One of the first things I like to help clients do is change their perception of anxiety and panic. We so often perceive anxiety and panic to be a thorn in our side and the bane of our existence. But the harsh judgment we have of anxiety and panic and ourselves for suffering with them actually keeps us stuck.
I want to share a profound and compelling story about an American Indian man named David Chethlahe Paladin told by Carolyn Myss in her book Anatomy of the Spirit. It highlights how perception and meaning we give to events significantly affects our resilience and ability to recover from them.
David Paladin – a code talker from WWII
He was used in a spy network due to his Navajo language, but he was captured and tortured by the Nazis and then sent to Dachau concentration camp.
When he arrived at Dachau, he helped another prisoner and a guard asked: Are you christ? He then ordered his men to nail David’s feet to the floor and David was made to stand like that with his arms out for three days like Christ on the cross. Whenever he buckled, they hoisted him back up.
David barely made it through the war and when American soldiers found him, he was unconscious and dying. They transported him home and he spent two and a half years in a coma in a military hospital in Michigan.
David came out of the coma, but he couldn’t walk due to his prison camp experiences. He was fitted with heavy leg braces and could only walk short distances with crutches. David asked to visit his Navajo people on the reserve.
His family and friends were shocked to see his state and a meeting was held with the tribal council. After listening to David tell them what happened, they deliberated. The next day, the elders asked David to meet them by the Little Colorado river.
They took off his leg braces, tethered his waist with a rope and threw him in the deep water. The elders commanded David to call back his spirit; telling him that no one can live without his spirit.
At first, David started to drown – not being able to use his legs, and he knew he was fighting for his life. He kept praying to release all anger and hatred from his body.
Visions of the men that tortured him came before his eyes and the one guard that used to stuff maggots and chicken entrails down his throat appeared before him. David hadn’t been able to forgive this man, believing him to be cruel.
However, in the depths of the river, the vision of this guard said to him: “I was trying to keep you alive and that was the only food I could find.”
Experiencing the truth of that, David was able to immediately forgive the man and was able to use his legs to kick to the surface.
Now this is quite an extreme story, but what if we have many misperceptions in our life? What if we misjudge ourselves? What if we completely misunderstand the anxiety and panic in our lives?
How do you feel when you play with the idea that anxiety and panic might actually be trying to keep you alive too?
Imagine that. This thing that we can’t stand and maybe even hate, is really just trying to protect us and keep us safe…
I feel deep gratitude and it makes me emotional to think that I was judging myself so harshly for it.
Everything serves a purpose in our lives… And it is only our judgment of it being good, bad or ugly that contributes to us feeling more fear or empowered.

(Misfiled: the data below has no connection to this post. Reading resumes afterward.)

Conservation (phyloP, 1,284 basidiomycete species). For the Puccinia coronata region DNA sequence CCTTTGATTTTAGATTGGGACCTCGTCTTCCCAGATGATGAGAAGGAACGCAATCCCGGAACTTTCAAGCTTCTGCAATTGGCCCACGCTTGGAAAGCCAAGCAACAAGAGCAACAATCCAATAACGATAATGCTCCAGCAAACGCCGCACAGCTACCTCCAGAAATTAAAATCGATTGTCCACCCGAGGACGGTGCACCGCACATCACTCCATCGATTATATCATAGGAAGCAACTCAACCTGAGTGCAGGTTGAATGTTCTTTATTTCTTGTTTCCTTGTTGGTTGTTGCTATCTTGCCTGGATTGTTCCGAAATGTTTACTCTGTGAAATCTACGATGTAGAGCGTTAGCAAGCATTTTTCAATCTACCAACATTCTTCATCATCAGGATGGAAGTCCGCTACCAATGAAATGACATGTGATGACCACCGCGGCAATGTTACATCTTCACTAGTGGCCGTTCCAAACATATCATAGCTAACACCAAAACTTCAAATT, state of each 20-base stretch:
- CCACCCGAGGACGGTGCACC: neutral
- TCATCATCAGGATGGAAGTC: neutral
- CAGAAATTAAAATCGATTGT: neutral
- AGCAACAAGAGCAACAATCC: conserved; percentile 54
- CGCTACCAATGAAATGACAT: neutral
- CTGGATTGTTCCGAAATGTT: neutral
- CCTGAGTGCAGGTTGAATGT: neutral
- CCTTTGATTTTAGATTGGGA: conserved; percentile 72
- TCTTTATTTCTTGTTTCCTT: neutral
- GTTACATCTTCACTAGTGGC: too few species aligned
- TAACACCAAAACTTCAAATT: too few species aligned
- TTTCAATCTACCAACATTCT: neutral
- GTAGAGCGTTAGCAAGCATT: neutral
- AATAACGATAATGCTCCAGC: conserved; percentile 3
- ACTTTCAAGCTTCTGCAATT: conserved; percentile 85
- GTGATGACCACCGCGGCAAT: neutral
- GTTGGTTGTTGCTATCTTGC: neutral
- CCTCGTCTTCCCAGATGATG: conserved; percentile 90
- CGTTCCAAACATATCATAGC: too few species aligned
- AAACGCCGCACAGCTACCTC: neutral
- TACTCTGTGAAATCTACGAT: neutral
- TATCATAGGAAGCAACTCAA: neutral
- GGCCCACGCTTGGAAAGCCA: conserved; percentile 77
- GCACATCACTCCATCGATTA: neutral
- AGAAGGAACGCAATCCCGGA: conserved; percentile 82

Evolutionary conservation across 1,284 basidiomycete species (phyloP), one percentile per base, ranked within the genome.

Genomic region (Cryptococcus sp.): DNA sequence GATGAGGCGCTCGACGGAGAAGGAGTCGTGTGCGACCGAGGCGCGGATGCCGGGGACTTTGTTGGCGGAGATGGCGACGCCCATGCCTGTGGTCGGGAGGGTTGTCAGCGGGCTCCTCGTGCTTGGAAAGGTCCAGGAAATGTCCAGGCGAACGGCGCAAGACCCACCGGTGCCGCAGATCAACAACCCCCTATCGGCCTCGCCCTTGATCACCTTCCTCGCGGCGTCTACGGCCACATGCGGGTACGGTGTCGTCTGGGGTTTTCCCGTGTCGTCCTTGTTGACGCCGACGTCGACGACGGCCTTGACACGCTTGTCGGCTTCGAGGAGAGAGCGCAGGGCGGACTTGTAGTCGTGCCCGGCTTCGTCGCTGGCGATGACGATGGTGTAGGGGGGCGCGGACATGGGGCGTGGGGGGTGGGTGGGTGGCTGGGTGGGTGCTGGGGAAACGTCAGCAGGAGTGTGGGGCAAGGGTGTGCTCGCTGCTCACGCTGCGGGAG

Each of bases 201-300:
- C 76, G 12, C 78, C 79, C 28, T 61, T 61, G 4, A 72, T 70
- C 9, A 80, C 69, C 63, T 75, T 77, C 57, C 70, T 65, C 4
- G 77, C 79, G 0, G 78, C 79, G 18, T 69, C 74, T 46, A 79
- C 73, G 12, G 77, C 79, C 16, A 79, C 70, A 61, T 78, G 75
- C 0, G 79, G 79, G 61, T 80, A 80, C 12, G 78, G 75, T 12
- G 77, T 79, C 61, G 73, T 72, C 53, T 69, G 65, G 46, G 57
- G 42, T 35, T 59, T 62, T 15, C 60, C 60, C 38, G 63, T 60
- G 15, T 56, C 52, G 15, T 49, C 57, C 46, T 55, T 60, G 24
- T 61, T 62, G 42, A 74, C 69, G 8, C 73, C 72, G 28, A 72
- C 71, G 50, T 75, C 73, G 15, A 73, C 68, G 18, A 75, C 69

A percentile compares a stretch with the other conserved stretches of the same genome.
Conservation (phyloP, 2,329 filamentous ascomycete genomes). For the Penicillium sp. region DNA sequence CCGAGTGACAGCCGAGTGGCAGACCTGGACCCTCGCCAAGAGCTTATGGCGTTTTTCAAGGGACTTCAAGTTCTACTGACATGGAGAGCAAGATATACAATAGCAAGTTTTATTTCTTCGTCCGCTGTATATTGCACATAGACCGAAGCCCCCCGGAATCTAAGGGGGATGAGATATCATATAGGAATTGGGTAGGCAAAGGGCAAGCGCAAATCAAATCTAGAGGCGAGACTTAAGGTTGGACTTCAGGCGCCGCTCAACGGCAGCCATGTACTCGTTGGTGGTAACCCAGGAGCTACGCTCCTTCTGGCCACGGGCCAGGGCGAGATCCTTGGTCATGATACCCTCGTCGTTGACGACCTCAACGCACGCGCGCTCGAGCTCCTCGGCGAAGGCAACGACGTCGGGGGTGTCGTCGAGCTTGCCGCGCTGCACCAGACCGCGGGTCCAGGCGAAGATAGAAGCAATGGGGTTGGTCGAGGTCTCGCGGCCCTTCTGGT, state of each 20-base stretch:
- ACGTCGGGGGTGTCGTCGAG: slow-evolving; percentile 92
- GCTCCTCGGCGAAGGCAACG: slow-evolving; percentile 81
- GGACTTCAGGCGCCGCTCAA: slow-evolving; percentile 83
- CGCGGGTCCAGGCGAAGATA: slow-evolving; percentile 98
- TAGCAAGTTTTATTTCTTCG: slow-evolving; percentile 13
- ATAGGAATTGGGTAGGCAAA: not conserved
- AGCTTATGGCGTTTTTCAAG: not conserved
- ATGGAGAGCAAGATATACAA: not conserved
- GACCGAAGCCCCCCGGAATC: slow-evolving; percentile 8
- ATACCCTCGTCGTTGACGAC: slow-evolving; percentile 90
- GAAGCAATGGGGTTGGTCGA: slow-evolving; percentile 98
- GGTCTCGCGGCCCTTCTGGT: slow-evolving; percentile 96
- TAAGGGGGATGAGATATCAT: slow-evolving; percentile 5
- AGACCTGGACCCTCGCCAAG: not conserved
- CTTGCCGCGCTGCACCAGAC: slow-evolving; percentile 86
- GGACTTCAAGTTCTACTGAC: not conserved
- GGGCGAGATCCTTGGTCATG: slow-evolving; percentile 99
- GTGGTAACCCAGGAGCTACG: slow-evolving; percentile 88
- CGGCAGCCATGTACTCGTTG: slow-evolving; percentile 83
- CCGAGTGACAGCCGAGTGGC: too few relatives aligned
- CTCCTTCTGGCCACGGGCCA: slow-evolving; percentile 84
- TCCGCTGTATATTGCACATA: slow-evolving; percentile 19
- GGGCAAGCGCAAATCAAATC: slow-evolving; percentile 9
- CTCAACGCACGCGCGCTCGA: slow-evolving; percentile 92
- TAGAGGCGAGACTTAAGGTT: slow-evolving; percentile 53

So, what if our perception of anxiety and panic were all just a misunderstanding?
Change your perception of it and you will change your life.
An exercise to help you change your perception of anxiety and panic
I call this ‘the flip side exercise.’
You’re going to need a blank piece of paper or a journal and your phone for a timer.
- On one side of the paper or page, spend 10-15 minutes writing down as many dot points as you can as to why you dislike anxiety and panic, why it sucks and how it’s impacting your life.
- If there is anything negative you want to say to anxiety and panic, write that down on that page too.
- Once your timer goes off, take a deep breath and then slowly re-read each dot point. If any emotions come up while you’re reading your list, note them down and rate them on a scale of 0 to 10.
- Give yourself some time to feel your emotions if they come up. If at any stage that feels overwhelming for you, hold your hand in the ‘I love you’ hand posture (as pictured), place it over your heart and repeat the words ‘infinite love & gratitude’ until you feel the intensity of the emotions subside.
Now, here’s the flip side. Turn the page over.
- On this side, spend 10-15 minutes writing down as many dot points as you can about how you think anxiety and panic could be helping you.
- At first, you may be staring at the page for a while asking yourself, ‘How could anxiety and panic possibly be helping me?’
- Start with some of these questions:
- ‘Does anxiety and panic help my need for safety and security?’
- ‘Do other people support me because I have anxiety and panic?’
- ‘Do people treat me differently because I have anxiety and panic?’
- ‘Does having anxiety and panic stop me from trying new things and possibly having to deal with my fear of failure or fear of judgment?’
- ‘What is the most important function anxiety and panic is serving in your life?’
- This next question is important and I suggest you give yourself sometime to sit with it: ‘If anxiety and panic had a voice, what messages might they have for me? Is there something important they’re trying to tell me?’
- Once you’ve spent time on this side of the page, re-read everything you’ve written down. Write down any emotions that come up for you and rate them on a scale of 0 to 10.
This exercise will provide some important insights and help give you a new perception of anxiety and panic. I recommend you do it more than once.
Everything in our life is there for a reason and anxiety and panic is definitely serving a purpose for you.